Executing a job is relatively similar to any sport. There’s preparation, execution and scoring. Once the scores have been tallied, a winner is decided and both opponents evaluate scores and clips to identify the factors to success or loss. In the recent boxing match of Mayweather and Pacquiao, Mayweather walked away the victor. But, due to inconsistencies on the scorecard, a debate has been sparked on whether Mayweather was the true victor. This fight had hundreds of millions of dollars of bets and salaries hinged on who won, and whether accurate or not, the scorecard rules.
Recording the data
When it comes to documenting a job at Edko, accuracy and consistency are crucial. Spraysheets must legibly and accurately include the required information; acres sprayed, customer/customers, amount of herbicide used, etc. Without accurate, legible and consistent information, analysis of the recorded data will be either impossible or futile. In the end, training someone to properly document on spray records is as vital as teaching them how to spray.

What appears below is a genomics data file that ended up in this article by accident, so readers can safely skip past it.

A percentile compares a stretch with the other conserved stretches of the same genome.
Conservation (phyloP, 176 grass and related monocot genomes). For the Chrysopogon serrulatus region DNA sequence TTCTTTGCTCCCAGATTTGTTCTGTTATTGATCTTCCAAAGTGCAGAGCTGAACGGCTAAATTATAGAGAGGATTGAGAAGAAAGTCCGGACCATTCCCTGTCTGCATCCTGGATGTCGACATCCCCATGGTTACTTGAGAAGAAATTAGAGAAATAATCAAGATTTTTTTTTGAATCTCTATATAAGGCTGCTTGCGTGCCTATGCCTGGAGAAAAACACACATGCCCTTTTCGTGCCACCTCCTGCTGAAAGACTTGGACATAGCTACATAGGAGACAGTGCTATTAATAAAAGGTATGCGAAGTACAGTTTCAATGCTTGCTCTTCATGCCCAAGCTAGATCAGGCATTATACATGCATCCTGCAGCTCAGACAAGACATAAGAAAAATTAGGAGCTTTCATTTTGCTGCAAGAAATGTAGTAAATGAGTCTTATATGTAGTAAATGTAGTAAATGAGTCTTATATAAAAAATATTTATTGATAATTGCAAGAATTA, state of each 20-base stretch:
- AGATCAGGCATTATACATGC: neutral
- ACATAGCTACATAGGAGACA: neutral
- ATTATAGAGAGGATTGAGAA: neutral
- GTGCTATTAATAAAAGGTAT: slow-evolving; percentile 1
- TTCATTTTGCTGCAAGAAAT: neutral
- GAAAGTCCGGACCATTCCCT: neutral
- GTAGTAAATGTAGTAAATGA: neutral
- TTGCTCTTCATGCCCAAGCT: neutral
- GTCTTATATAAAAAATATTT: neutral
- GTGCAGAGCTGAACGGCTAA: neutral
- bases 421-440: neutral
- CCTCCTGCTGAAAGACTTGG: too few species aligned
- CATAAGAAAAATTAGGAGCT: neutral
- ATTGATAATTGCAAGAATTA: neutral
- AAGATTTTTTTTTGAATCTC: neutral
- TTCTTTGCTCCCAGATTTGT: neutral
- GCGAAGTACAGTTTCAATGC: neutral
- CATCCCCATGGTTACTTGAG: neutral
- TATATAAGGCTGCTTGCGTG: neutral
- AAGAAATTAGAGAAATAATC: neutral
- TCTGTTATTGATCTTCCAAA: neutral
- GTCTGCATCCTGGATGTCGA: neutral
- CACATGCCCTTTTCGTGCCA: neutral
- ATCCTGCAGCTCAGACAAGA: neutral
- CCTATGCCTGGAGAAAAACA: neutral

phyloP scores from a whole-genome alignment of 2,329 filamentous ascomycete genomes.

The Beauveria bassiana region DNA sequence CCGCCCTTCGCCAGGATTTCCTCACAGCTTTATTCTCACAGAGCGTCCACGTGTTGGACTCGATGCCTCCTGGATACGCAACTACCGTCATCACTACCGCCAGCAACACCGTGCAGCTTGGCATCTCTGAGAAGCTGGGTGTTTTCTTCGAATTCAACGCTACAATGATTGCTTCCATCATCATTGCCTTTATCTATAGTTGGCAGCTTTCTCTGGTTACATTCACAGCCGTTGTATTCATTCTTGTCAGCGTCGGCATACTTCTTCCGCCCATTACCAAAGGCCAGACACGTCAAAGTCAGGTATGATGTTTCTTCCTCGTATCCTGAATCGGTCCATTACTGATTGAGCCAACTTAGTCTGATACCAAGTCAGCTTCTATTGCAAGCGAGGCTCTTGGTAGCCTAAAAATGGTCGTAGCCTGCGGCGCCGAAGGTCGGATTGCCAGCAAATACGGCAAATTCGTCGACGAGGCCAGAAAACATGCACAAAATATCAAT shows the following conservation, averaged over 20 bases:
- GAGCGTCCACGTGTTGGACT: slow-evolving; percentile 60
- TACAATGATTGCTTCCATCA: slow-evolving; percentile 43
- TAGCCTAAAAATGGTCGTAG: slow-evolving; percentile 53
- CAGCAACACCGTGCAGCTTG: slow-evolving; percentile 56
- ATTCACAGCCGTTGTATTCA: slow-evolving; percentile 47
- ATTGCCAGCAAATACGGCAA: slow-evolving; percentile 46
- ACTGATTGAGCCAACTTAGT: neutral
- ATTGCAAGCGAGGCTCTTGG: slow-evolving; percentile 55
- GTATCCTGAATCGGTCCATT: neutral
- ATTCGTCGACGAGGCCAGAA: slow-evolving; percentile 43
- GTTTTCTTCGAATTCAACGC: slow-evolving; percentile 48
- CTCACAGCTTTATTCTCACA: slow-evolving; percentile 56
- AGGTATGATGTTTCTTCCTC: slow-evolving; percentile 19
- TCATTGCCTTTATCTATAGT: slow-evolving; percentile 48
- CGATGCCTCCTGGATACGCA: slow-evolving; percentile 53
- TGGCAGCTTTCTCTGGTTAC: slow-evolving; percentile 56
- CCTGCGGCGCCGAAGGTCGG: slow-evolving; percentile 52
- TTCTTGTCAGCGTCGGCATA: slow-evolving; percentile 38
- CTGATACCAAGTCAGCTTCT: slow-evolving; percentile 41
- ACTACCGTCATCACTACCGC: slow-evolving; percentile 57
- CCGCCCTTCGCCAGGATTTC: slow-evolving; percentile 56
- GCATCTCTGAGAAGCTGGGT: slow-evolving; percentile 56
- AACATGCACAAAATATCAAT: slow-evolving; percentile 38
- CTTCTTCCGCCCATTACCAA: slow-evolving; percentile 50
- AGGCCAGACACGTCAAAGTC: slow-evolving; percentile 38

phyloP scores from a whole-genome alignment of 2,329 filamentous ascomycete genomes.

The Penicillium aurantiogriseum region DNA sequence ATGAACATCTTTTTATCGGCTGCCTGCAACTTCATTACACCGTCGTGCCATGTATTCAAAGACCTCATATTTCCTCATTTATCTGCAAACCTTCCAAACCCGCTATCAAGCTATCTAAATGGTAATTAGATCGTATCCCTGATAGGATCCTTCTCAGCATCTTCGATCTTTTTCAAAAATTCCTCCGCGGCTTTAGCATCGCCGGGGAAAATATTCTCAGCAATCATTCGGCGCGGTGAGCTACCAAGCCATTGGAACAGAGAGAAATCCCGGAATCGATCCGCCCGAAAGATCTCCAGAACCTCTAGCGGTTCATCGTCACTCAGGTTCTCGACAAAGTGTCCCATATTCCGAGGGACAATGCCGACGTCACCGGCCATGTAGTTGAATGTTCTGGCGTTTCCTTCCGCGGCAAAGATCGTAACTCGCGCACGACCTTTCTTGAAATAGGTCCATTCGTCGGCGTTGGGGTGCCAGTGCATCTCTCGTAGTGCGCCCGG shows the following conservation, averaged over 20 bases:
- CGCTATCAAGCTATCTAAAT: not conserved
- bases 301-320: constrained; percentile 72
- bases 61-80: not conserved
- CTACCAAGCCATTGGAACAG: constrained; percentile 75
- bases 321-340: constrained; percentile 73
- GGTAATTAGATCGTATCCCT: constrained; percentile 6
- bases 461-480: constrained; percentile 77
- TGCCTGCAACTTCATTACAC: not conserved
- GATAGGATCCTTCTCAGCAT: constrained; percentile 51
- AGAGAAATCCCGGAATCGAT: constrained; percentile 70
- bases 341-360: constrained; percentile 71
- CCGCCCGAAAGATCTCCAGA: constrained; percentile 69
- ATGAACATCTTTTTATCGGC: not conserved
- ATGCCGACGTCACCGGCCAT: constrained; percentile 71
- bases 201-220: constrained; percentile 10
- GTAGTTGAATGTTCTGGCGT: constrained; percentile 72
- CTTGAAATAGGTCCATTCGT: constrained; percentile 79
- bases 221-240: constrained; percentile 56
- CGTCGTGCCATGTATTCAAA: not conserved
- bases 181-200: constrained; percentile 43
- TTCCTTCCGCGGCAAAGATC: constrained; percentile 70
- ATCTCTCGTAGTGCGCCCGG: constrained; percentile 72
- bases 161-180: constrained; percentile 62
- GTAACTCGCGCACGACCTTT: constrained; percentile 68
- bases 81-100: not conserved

Analyzing the data
Once something’s been recorded, it’s worthless if it’s never analyzed and it’s mostly worthless if it’s inaccurate. If the scorecard wasn’t filled out or reviewed for the Mayweather/Pacquiao fight, there would be varying opinions on the winner, especially if you’re name is Mayweather or Pacquiao. If you’re not analyzing the data, you’re either assuming success or indifferent. It’s better to “know” how you’re doing and not just “think.”
Responding to the data
Responding to data means that you’ve done an analysis and identified factors to success or failures. From there you develop strategies to either replicate that success or avoid future failures. Hopefully the analysis is with (here we go again) accurate data. Did you use too many employees or the wrong employees? Did you use the wrong equipment, was the mix wrong or was the mix spot on?
Who wants to repeat failure and not repeat success? As for Pacquiao, he’s calling for a rematch.